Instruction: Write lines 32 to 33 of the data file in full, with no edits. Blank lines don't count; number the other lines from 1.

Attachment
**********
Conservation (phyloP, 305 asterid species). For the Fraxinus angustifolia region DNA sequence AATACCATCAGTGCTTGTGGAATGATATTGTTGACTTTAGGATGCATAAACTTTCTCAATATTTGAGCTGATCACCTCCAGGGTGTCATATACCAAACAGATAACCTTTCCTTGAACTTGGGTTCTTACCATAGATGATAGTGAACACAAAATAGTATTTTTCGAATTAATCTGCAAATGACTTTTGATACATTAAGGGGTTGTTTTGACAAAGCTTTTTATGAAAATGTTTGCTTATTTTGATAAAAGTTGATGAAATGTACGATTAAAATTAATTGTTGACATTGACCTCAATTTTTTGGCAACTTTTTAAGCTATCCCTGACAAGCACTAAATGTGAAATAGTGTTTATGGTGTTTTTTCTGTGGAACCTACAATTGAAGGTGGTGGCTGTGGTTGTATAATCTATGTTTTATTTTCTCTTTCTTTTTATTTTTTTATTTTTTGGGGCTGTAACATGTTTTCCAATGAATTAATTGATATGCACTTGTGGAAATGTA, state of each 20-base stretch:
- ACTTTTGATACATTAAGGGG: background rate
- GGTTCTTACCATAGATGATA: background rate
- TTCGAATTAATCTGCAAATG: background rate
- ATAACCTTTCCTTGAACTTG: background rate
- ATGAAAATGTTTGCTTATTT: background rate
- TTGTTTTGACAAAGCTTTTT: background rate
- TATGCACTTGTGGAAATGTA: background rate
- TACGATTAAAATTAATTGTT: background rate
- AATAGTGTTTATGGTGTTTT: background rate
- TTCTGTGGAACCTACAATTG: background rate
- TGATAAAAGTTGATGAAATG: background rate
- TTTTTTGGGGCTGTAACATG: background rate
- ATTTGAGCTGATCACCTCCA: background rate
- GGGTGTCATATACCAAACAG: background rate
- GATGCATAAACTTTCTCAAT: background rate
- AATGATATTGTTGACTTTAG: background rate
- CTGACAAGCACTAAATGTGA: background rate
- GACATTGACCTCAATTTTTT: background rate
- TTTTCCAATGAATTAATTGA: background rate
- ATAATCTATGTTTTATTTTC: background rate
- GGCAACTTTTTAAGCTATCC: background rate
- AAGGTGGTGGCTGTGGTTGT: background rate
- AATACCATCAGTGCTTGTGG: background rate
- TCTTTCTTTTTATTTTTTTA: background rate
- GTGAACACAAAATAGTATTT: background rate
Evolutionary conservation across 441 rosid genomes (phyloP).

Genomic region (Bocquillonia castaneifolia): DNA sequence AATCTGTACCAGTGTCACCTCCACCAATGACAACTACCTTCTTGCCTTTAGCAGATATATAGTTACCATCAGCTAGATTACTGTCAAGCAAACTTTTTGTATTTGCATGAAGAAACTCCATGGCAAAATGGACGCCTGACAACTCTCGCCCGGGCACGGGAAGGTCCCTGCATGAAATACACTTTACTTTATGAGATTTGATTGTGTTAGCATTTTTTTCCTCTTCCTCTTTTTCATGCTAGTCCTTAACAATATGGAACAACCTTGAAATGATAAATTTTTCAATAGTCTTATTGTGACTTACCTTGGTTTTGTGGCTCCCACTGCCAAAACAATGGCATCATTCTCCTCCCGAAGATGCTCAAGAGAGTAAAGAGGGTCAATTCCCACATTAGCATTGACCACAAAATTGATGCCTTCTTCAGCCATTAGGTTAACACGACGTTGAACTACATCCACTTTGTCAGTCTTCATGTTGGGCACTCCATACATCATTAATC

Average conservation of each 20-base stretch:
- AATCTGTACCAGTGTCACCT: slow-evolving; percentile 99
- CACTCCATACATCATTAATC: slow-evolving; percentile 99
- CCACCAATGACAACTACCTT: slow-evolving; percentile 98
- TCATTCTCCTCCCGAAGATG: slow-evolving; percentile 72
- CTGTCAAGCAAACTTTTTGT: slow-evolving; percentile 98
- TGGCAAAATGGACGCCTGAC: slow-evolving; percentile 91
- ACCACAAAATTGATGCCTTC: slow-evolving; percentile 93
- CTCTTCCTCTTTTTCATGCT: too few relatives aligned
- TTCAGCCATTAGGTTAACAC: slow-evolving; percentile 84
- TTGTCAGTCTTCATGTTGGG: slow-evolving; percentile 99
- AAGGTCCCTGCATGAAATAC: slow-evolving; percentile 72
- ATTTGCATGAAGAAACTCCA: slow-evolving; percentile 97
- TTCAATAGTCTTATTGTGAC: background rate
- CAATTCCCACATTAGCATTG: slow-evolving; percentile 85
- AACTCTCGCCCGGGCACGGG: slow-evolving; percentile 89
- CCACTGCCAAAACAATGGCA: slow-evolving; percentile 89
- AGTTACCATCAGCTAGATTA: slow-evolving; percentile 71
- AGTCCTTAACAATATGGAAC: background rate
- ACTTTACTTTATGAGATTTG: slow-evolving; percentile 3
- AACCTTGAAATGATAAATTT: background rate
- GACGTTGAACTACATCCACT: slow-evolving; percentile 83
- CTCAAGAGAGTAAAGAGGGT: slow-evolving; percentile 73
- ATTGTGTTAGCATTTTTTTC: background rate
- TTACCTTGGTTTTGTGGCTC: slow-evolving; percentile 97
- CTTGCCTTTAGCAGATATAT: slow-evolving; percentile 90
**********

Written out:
- CCACCAATGACAACTACCTT: slow-evolving; percentile 98
- TCATTCTCCTCCCGAAGATG: slow-evolving; percentile 72